Everything You Wanted to Know about Anti-BDS Laws, Part II

My second and final post debunking various misconceptions and bad legal arguments about anti-BDS laws

|The Volokh Conspiracy |

PART I can be found here.

State laws regulating contractors' dealings with foreign entities and associated companies are not novel. Many opponents suggest that states have no interest in foreign policy or what foreign governments to, so anti-BDS laws are an unprecedented gambit for state governments explicable only by the nefarious power of the Israel lobby. False. During the 1980s, many states passed laws banning state contractors from dealings with South Africa. No one at the time suggested that contractors had a First Amendment right to deal with South Africa, even if they wanted to do so for ideological reasons (either to show support for South Africa, or because they thought that a boycott would hurt the average South African black, or because they thought that commercial relations would help undermine South African apartheid, or whatever). While those laws had the opposite intent–ban commercial contact with a country, rather than ban boycotting a company–there is longstanding precedent that states may condition contracts on how and whether contractors react to boycott movements.

Laws banning boycotts of Israel aren't unprecedented. Federal law has banned U.S. entities from participating in or complying with the Arab League boycott of Israel since the late 1970s. Note that this includes U.S. entities that might want to comply with the boycott because they agree with it. This law has been around for forty-plus years, and has never been subject to a successful First Amendment challenge. This should give you some idea of how legally farfetched the challenges to state anti-BDS laws are.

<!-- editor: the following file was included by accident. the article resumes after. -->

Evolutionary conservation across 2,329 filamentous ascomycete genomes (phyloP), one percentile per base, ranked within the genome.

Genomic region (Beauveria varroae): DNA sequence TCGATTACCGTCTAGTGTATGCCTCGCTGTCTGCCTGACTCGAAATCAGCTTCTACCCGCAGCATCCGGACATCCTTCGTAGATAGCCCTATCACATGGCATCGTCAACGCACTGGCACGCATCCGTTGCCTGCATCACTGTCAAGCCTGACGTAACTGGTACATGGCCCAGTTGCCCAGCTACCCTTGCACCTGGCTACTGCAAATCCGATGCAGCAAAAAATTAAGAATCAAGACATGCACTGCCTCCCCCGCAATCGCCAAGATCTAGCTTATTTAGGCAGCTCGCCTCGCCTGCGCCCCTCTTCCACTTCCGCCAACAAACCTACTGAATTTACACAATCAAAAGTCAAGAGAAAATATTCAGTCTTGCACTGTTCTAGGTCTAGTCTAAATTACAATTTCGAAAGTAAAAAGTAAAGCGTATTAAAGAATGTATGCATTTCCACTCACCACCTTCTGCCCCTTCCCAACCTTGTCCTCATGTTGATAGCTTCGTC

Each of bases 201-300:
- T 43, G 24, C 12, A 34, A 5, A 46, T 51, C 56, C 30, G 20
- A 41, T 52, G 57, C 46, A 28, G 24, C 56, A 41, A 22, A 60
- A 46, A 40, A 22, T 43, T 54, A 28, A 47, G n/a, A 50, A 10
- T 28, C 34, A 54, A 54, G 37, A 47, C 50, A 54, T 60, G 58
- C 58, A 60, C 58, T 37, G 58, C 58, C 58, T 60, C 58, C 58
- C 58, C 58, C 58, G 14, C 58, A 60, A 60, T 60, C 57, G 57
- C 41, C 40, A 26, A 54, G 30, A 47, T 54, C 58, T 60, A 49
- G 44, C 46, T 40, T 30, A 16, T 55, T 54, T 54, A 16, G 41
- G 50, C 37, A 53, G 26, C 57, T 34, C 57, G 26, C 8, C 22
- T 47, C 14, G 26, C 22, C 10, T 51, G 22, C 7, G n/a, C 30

Traditional antidiscrimination laws aren't special because they apply to "constitutionally protected classes": As is clear from the FAIR case, one reason that the Supreme Court has been unwilling to give boycotts First Amendment protection is that doing so would threaten the constitutional viability of "classic" antidiscrimination laws, because there is no clear analytical distinction between refusing to deal with members of a group (clearly discrimination) and a boycott.

In writing about this issue, I've consistently come across the weird claim that one can't draw an analogy between antidiscrimination laws and anti-BDS laws because antidiscrimination laws protect members of minority groups protected by the Constitution, whereas anti-BDS laws do not. Boys and girls, let's pull out our pocket Constitutions. There are no special "protected classes" under the constitution. There is no plausible textual or precedent-based argument that laws banning discrimination based on race, sex, etc. are exempt from First Amendment scrutiny but anti-BDS laws are not because of the category protected.

In the unlikely event the Supreme Court chose to declare that economic boycotts are protected speech unless the boycotts involve certain protected categories such as race, ethnicity, sex, etc., that still would not likely help campaigners against anti-BDS laws. I can imagine one route the Supreme Court could (but won't) take that might seem useful to those who oppose anti-BDS laws. The Court could, in theory, reverse current precedent and say that economic boycotts are speech protected by the First Amendment, but that laws prohibiting discrimination against "suspect classes" serve a compelling interest and therefore are constitutional. In other words, boycotting black people can be banned, but boycotting, say, Caterpillar for its dealings with Israel cannot.

First, I don't think the Court is inclined to hold that economic boycotts are speech. Second, the Court, after flirting in the 1980s with the notion that antidiscrimination laws should not be limited by First Amendment concerns because of the government's compelling interest in eradicating discrimination, unanimously rejected that notion in both the Hurley case and Boy Scouts v. Dale case (Dale was 5-4, but not on that issue).